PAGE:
In addition to providing a superior air barrier to help conserve energy in a building, spray foam insulation also blocks molds, pollens, and other dangerous airborne particulates from entering a structure, keeping the air quality higher for residents.

Moisture Control

Architects are motivated to avoid moisture in wall cavities for good reason. Over time, moisture in the form of actual water or water vapor can lead to:

  • Structural damage

  • Compromised health from out-of-control mold growth and spore release

  • Higher energy costs

  • Lower re-sale value

Spray foam insulation acts as a moisture barrier, blocking moisture infiltration and condensation inside wall cavities. It thus denies mold the moisture it needs to grow and decay in the walls of a residence or commercial building. As we all know, once mold grows and spreads, it can do great harm and cost a great deal of money to remediate. Spray foam insulation is a preventative method of inhibiting mold growth.

“Closed-cell spray foam provides very good continuous thermal control. Spray foam is an air barrier, so convective looping and air leakage thermal losses do not occur… Because closed-cell spray foam is an air and vapor barrier, there are no risks to air leakage or vapor diffusion condensation.”

Sound Control

Spray foam insulation provides a sound barrier to reduce both airborne and structure-borne noise (impact noise) through the walls, roof, and floor. Architects often use spray foam specifically to soundproof residences near airports, highways, train tracks, and other noisy constructions, and they also use it to soundproof specific spaces like home theaters, media rooms, master bedrooms, and rooms particularly close to plumbing or laundry appliances.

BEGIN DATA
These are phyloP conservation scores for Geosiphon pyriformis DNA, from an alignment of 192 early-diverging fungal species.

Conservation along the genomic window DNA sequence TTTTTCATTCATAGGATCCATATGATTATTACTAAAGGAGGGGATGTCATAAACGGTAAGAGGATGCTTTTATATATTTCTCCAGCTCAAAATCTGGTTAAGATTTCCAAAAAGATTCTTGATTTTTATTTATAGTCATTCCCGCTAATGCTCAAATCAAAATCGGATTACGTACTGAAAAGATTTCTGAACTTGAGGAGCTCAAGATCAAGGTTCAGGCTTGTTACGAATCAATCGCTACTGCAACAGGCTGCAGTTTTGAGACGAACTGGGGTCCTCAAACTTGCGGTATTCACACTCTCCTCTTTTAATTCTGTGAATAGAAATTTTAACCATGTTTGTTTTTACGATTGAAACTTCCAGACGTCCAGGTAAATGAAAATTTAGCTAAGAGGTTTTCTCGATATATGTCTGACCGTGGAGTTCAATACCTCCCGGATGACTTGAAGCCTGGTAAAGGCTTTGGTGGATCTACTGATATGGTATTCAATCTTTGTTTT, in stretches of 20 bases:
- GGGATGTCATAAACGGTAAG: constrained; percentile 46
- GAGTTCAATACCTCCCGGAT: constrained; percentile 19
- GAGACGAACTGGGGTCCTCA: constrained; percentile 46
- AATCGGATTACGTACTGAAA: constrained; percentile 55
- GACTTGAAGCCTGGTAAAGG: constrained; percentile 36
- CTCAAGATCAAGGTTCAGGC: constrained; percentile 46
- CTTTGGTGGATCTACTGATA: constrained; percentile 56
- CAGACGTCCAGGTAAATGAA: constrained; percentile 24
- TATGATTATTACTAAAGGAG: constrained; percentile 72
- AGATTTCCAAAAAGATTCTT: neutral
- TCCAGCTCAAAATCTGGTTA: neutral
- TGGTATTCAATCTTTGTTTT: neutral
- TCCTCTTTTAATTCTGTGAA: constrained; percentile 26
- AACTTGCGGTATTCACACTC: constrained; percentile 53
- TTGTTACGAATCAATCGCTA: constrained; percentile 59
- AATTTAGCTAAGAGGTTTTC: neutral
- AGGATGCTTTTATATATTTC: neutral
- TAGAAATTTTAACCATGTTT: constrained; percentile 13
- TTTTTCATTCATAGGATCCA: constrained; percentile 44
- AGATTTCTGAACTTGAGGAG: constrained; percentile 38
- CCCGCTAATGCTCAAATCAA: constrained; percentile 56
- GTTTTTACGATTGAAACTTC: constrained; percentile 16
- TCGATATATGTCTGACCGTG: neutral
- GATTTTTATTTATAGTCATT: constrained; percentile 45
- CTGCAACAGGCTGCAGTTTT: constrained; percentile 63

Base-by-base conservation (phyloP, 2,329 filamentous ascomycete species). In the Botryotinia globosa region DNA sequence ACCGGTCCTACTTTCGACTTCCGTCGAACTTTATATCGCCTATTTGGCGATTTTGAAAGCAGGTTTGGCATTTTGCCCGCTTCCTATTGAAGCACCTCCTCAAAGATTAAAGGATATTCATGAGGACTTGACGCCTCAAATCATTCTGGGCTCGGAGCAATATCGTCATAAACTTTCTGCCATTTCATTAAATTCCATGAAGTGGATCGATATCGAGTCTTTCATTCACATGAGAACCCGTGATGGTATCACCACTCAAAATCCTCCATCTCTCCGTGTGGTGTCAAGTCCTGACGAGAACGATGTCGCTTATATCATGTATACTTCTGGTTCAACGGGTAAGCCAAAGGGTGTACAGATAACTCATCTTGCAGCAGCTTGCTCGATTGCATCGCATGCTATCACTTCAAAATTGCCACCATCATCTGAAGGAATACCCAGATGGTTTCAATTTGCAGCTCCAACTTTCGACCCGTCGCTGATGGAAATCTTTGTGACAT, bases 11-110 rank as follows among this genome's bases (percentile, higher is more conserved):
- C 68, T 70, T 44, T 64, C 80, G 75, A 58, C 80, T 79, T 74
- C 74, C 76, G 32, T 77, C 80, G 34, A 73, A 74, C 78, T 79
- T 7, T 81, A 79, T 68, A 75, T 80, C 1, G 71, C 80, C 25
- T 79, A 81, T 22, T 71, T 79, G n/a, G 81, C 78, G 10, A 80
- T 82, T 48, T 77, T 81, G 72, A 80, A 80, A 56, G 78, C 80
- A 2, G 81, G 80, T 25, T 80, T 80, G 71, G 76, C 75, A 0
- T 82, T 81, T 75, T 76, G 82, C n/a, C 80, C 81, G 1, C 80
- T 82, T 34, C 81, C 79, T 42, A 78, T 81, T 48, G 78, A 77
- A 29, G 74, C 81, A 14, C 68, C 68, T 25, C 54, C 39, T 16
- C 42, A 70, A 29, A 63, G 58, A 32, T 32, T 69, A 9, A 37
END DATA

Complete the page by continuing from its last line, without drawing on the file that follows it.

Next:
Low and medium-density spray foams, in particular, block sounds by tightly sealing tiny cracks and gaps that would otherwise allow sound to pass through. The very chemical structural make up of the foam once cured dampens, and/or cancels sound.

Seamless, Monolithic Durability

Spray foam insulation doesn’t just provide excellent air, water, and noise control; it can also add to the structural integrity of the building itself. Because spray foam insulation is seamless and can be monolithic—a single mass of material without cracks or seams—it improves the building’s durability and strength. Architects look toward materials like spray foam insulation that can provide more than one benefit to a structure.

Using spray foam insulation is particularly important when designing buildings for areas of the country that experience severe wind uplift such as from hurricanes and tornadoes. A building’s roof is its first line of defense, but it can also be its first place of failure during violent weather, and if the roof fails, the entire structure is in jeopardy. Closed-cell spray foam insulation used in roofing acts as a powerful adhesive and can more than double the roof’s wind uplift resistance—and reduce energy bills.